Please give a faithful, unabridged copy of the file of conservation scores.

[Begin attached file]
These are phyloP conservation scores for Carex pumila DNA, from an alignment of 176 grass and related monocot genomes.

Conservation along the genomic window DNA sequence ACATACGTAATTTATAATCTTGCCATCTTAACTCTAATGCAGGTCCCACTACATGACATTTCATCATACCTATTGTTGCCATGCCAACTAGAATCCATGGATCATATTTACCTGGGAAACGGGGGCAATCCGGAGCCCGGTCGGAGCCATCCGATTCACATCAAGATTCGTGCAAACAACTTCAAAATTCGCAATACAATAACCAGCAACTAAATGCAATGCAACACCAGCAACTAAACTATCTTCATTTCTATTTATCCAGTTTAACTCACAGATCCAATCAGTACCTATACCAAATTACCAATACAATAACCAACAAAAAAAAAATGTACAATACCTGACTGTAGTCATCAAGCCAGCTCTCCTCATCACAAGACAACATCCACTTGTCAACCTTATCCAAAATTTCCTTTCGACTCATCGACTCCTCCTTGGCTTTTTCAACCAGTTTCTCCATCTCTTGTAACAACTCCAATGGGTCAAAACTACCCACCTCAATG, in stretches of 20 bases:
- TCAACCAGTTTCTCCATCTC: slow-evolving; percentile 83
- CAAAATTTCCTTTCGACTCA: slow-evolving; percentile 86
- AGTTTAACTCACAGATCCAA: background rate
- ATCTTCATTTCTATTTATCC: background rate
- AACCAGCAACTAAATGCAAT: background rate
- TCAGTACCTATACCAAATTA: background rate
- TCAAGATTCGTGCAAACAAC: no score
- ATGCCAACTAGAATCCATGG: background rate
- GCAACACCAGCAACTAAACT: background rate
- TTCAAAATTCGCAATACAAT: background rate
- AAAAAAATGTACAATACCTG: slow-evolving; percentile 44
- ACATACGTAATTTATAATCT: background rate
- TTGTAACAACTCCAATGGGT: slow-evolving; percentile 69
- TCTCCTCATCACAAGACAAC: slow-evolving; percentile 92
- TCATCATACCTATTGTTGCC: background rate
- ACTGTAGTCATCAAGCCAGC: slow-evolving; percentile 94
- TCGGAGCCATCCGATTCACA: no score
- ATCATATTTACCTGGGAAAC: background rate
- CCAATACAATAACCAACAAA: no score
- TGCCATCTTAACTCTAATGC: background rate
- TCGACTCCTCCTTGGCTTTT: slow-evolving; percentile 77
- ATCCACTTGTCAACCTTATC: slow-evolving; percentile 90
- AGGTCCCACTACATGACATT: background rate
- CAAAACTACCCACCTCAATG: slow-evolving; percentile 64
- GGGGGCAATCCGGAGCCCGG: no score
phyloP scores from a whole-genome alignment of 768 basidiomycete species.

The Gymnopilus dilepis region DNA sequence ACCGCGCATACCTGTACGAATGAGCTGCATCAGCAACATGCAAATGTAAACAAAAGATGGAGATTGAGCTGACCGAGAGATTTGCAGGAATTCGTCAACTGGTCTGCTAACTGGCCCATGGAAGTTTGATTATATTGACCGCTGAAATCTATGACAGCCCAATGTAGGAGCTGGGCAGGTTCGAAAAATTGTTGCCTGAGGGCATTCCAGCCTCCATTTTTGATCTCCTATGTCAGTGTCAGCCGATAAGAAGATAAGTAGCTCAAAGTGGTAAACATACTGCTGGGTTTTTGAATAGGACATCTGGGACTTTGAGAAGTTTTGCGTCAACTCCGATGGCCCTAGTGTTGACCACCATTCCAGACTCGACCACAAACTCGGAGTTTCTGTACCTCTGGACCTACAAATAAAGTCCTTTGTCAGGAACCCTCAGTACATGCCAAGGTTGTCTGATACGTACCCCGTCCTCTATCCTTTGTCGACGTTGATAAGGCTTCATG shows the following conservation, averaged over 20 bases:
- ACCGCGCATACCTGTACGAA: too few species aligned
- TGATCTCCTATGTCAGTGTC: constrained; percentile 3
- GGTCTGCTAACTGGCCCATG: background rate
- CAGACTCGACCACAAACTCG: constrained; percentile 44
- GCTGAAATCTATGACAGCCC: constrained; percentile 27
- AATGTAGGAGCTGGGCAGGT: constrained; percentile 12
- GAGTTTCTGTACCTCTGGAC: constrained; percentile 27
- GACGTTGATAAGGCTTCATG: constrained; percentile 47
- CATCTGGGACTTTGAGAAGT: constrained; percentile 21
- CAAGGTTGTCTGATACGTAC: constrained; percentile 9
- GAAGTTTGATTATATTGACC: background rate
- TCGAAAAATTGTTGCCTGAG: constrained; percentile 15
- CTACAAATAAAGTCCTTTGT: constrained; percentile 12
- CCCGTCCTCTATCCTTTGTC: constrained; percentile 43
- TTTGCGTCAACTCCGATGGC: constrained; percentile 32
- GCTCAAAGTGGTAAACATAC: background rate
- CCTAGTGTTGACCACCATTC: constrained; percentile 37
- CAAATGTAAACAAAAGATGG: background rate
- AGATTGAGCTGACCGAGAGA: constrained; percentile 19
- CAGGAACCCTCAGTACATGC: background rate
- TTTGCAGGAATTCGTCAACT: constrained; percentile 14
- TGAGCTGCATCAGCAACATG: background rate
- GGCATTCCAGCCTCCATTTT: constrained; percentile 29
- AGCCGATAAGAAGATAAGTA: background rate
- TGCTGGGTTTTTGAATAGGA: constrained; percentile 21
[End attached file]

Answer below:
These are phyloP conservation scores for Carex pumila DNA, from an alignment of 176 grass and related monocot genomes.

Conservation along the genomic window DNA sequence ACATACGTAATTTATAATCTTGCCATCTTAACTCTAATGCAGGTCCCACTACATGACATTTCATCATACCTATTGTTGCCATGCCAACTAGAATCCATGGATCATATTTACCTGGGAAACGGGGGCAATCCGGAGCCCGGTCGGAGCCATCCGATTCACATCAAGATTCGTGCAAACAACTTCAAAATTCGCAATACAATAACCAGCAACTAAATGCAATGCAACACCAGCAACTAAACTATCTTCATTTCTATTTATCCAGTTTAACTCACAGATCCAATCAGTACCTATACCAAATTACCAATACAATAACCAACAAAAAAAAAATGTACAATACCTGACTGTAGTCATCAAGCCAGCTCTCCTCATCACAAGACAACATCCACTTGTCAACCTTATCCAAAATTTCCTTTCGACTCATCGACTCCTCCTTGGCTTTTTCAACCAGTTTCTCCATCTCTTGTAACAACTCCAATGGGTCAAAACTACCCACCTCAATG, in stretches of 20 bases:
- TCAACCAGTTTCTCCATCTC: slow-evolving; percentile 83
- CAAAATTTCCTTTCGACTCA: slow-evolving; percentile 86
- AGTTTAACTCACAGATCCAA: background rate
- ATCTTCATTTCTATTTATCC: background rate
- AACCAGCAACTAAATGCAAT: background rate
- TCAGTACCTATACCAAATTA: background rate
- TCAAGATTCGTGCAAACAAC: no score
- ATGCCAACTAGAATCCATGG: background rate
- GCAACACCAGCAACTAAACT: background rate
- TTCAAAATTCGCAATACAAT: background rate
- AAAAAAATGTACAATACCTG: slow-evolving; percentile 44
- ACATACGTAATTTATAATCT: background rate
- TTGTAACAACTCCAATGGGT: slow-evolving; percentile 69
- TCTCCTCATCACAAGACAAC: slow-evolving; percentile 92
- TCATCATACCTATTGTTGCC: background rate
- ACTGTAGTCATCAAGCCAGC: slow-evolving; percentile 94
- TCGGAGCCATCCGATTCACA: no score
- ATCATATTTACCTGGGAAAC: background rate
- CCAATACAATAACCAACAAA: no score
- TGCCATCTTAACTCTAATGC: background rate
- TCGACTCCTCCTTGGCTTTT: slow-evolving; percentile 77
- ATCCACTTGTCAACCTTATC: slow-evolving; percentile 90
- AGGTCCCACTACATGACATT: background rate
- CAAAACTACCCACCTCAATG: slow-evolving; percentile 64
- GGGGGCAATCCGGAGCCCGG: no score
phyloP scores from a whole-genome alignment of 768 basidiomycete species.

The Gymnopilus dilepis region DNA sequence ACCGCGCATACCTGTACGAATGAGCTGCATCAGCAACATGCAAATGTAAACAAAAGATGGAGATTGAGCTGACCGAGAGATTTGCAGGAATTCGTCAACTGGTCTGCTAACTGGCCCATGGAAGTTTGATTATATTGACCGCTGAAATCTATGACAGCCCAATGTAGGAGCTGGGCAGGTTCGAAAAATTGTTGCCTGAGGGCATTCCAGCCTCCATTTTTGATCTCCTATGTCAGTGTCAGCCGATAAGAAGATAAGTAGCTCAAAGTGGTAAACATACTGCTGGGTTTTTGAATAGGACATCTGGGACTTTGAGAAGTTTTGCGTCAACTCCGATGGCCCTAGTGTTGACCACCATTCCAGACTCGACCACAAACTCGGAGTTTCTGTACCTCTGGACCTACAAATAAAGTCCTTTGTCAGGAACCCTCAGTACATGCCAAGGTTGTCTGATACGTACCCCGTCCTCTATCCTTTGTCGACGTTGATAAGGCTTCATG shows the following conservation, averaged over 20 bases:
- ACCGCGCATACCTGTACGAA: too few species aligned
- TGATCTCCTATGTCAGTGTC: constrained; percentile 3
- GGTCTGCTAACTGGCCCATG: background rate
- CAGACTCGACCACAAACTCG: constrained; percentile 44
- GCTGAAATCTATGACAGCCC: constrained; percentile 27
- AATGTAGGAGCTGGGCAGGT: constrained; percentile 12
- GAGTTTCTGTACCTCTGGAC: constrained; percentile 27
- GACGTTGATAAGGCTTCATG: constrained; percentile 47
- CATCTGGGACTTTGAGAAGT: constrained; percentile 21
- CAAGGTTGTCTGATACGTAC: constrained; percentile 9
- GAAGTTTGATTATATTGACC: background rate
- TCGAAAAATTGTTGCCTGAG: constrained; percentile 15
- CTACAAATAAAGTCCTTTGT: constrained; percentile 12
- CCCGTCCTCTATCCTTTGTC: constrained; percentile 43
- TTTGCGTCAACTCCGATGGC: constrained; percentile 32
- GCTCAAAGTGGTAAACATAC: background rate
- CCTAGTGTTGACCACCATTC: constrained; percentile 37
- CAAATGTAAACAAAAGATGG: background rate
- AGATTGAGCTGACCGAGAGA: constrained; percentile 19
- CAGGAACCCTCAGTACATGC: background rate
- TTTGCAGGAATTCGTCAACT: constrained; percentile 14
- TGAGCTGCATCAGCAACATG: background rate
- GGCATTCCAGCCTCCATTTT: constrained; percentile 29
- AGCCGATAAGAAGATAAGTA: background rate
- TGCTGGGTTTTTGAATAGGA: constrained; percentile 21